1. Hi Terrence! Congratulations on your daughter! When she complains or cries, respond immediately, but that doesn’t mean you need to scoop her up. TALK to her… Acknowledge, “You sound uncomfortable… what can I do to help?” Try doing less first… like maybe gently massaging her tummy (if you think she might have a gas bubble), etc. In other words, don’t panic or jump to conclusions…be patient… If she continues to complain or escalates, definitely offer (asking first), “Do you want me to pick you up?” Slowing down this whole process will give her more time to settle into this situaion. Just go a LITTLE bit at a time, holding her when she needs to be held. If you really need to do something, it’s okay for her to cry where she is for a minute or two, but I would not leave her for longer than that. This WILL get easier.. just be aware of the times that she is happy on her own…and try not to interrupt. Gradually, she will be “playing” more and more. Enjoy!

    2. Pick up your baby and comfort her. She’s a newborn. Carrying babies in a sling or similar helps solve this issue. Babies have been worn for as long as humanity has been around and continue to be worn in traditional cultures. Contrary to what some people believe, carrying babies in a sling DOES help strengthen them as they continuously feel the need to shift around in it to compensate and maintain balance as parent moves around. It’s a genius way to help develop their vestibular system. Besides so many other benefits to them. Do the research!

  12. Dear Janet, thank you for the valueable knowledge you share with all of us. my son is going to be 15 month next week. I am fullday working woman. when i am not home he is very good with his caregiver and plays well and eats well. when I get home he becomes super fussy and doesnt leave me for a while, doesnt take much interest with play. only plays when i am arround or sitting in my lap, wants me to carry him all the time. please guide me how to relax him and myself.

  13. Vicki Burgess says:

    Janet, I am so happy to see this post as I see parents putting their babies in contraptions before they can stand, or sit, and in walkers, thinking walkers help a baby walk. Point to make is our Emily had the opportunity to be in a safe, clean environment where she could be mobile. At age 12 months, she was busy walking around with much energy, while the neighbor’s grandson, Grant, was still trying to pull himself up with the aid of furnishings. His father, a child neuropsychologist believed putting him in a walker. Grant was 13 months and not walking. I asked him if in his studies he had come across Magda Gerber, and he never heard of her. Even before studying ECE, as a mother, I avoided any item until my baby crawled, pulled themselves up on their own and began to walk. This child neuropsychologist told me, “Okay, the next children, no walker!” I am amazed that this information that you posted isn’t out there for even the top, like our neighbor’s son, who definitely cares to do the optimal best for his babies as well as others. Keep posting! I’ll keep sharing.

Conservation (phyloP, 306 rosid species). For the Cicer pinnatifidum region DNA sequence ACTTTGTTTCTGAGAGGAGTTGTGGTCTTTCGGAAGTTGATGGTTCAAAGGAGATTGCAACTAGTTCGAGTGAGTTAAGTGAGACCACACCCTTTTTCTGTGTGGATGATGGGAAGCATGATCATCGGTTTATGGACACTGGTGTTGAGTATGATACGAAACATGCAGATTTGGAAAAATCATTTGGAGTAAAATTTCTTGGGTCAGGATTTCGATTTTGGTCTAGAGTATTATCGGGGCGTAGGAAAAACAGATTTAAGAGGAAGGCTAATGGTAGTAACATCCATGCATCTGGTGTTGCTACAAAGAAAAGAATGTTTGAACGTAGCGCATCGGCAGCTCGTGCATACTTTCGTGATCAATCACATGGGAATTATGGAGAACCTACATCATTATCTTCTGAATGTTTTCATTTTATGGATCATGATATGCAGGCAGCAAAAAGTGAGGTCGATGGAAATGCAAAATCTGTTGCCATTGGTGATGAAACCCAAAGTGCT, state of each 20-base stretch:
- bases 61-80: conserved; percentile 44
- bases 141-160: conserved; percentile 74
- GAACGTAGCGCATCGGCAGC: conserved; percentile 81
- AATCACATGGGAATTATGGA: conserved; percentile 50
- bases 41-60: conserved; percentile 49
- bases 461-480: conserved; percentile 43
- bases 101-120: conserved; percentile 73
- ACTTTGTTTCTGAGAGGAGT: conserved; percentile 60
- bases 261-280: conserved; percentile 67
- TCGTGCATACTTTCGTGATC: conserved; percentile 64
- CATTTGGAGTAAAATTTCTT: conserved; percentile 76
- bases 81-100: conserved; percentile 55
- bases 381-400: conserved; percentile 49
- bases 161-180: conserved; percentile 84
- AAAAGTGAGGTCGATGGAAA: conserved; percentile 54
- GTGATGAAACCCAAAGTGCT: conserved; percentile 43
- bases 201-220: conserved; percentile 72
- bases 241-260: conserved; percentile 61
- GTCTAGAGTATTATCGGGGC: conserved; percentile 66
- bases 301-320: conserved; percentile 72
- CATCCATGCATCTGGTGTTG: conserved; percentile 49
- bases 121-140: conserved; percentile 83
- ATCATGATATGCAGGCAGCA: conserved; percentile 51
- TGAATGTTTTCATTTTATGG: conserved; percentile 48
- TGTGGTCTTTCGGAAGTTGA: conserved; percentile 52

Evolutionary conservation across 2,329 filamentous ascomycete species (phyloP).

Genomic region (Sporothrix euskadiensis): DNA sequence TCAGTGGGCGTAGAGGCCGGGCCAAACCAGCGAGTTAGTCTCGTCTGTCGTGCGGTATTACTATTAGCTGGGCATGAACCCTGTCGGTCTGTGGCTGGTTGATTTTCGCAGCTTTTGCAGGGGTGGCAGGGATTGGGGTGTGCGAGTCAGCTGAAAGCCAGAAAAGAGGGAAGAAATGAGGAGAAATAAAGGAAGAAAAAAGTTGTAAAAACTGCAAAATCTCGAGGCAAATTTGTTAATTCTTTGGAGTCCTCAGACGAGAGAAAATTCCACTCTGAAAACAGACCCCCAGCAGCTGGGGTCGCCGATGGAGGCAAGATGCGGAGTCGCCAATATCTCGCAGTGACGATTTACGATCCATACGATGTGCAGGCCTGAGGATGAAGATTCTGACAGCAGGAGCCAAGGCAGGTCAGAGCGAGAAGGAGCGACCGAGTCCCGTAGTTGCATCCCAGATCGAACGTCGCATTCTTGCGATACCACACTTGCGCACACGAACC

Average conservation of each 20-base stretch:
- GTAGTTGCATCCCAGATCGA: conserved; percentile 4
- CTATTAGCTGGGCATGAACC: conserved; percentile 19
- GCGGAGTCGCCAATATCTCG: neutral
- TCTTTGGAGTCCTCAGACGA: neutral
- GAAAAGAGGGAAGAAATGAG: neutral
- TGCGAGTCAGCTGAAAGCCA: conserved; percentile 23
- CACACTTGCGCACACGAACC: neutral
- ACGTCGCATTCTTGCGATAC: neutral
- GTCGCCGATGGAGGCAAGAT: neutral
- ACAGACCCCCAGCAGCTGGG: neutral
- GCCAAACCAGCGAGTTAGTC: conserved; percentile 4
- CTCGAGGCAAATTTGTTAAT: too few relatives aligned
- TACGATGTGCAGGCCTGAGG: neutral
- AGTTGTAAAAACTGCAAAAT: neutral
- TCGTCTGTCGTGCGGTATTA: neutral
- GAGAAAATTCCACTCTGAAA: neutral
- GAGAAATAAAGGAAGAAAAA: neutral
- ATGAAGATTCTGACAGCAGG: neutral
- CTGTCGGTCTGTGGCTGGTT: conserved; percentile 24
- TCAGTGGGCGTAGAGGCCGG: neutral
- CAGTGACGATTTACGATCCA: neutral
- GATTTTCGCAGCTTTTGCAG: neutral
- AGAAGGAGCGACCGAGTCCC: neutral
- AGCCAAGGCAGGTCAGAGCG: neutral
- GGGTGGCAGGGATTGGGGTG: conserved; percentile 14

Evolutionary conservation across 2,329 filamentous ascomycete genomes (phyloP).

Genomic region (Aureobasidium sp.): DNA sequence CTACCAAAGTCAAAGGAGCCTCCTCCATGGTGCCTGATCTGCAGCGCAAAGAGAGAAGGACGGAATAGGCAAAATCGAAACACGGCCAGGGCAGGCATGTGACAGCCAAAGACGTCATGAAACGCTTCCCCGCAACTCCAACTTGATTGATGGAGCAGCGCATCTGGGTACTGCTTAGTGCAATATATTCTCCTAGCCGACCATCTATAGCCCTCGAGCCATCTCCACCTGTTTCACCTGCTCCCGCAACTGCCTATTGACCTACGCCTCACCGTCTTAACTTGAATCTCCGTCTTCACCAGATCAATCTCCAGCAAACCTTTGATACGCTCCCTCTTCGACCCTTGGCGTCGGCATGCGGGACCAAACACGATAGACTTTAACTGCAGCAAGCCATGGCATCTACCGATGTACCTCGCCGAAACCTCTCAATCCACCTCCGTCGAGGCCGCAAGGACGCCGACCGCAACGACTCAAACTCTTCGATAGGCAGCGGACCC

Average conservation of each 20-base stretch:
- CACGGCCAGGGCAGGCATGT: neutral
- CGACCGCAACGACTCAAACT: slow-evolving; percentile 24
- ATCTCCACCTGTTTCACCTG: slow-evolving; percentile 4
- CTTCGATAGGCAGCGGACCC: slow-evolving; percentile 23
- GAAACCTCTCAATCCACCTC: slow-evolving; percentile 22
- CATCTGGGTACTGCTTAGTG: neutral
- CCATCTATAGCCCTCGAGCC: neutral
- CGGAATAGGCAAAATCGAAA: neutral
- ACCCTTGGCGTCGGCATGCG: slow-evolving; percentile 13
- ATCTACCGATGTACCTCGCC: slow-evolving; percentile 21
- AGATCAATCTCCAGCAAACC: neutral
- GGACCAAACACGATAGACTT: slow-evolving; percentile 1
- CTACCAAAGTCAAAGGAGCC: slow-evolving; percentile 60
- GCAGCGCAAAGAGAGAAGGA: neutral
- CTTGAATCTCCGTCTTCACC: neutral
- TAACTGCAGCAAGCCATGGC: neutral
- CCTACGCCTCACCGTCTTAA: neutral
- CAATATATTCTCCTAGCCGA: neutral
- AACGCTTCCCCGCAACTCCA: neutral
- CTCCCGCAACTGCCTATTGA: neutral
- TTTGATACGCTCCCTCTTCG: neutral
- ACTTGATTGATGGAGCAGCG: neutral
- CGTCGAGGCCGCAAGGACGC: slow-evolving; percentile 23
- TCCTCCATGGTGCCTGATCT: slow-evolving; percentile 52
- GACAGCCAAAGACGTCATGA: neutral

14. I just survived another baby shower where moms of little ones gave the mom-to-be all sorts of containment devices for babies, assuring her “you won’t believe how much you’ll rely on this!” I felt like the curmudgeon in the crowd but these products are so forcefully pushed on new parents that they come to believe they must have all these ways to strap in and contain babies and toddlers. I gave a curmudgeon gift, a sturdy quilt that I assured her was perfect to put out on the grass so the baby could look at wind moving through the trees.

    1. Hahahahha! I love the curmudgeon gift, Laura. My kind of curmudgeon!

  15. My newest grandchild is a girl and she was born at 28 gestational weeks. Her prematurity has not slowed her down. She is very mobile and pulls herself up to a standing position. She has become quite adept at moving around and getting down herself. Today I observed her explore the play area which is a library in the home turned into a free space for the babies. There is a 29 month old too. Well our little girl today crawled onto the lower bookshelf where toys are set. I watched as she solved all the problems to get her body onto the shelf and off of it too. She was able to touch the object of her goal. Anything that is her brother’s is her target and she wanted to get to his cement truck, and other construction vehicles he has for play. I enjoyed observing her expression of satisfaction.

  16. Hi Janet,

    I’ve been giving my baby freedom of movement, but she is almost 8 months old and hasn’t started crawling or isn’t really able to sit. Should I be worried? Is her gross motor movement delayed? I’m not sure

    1. Yes I have the same question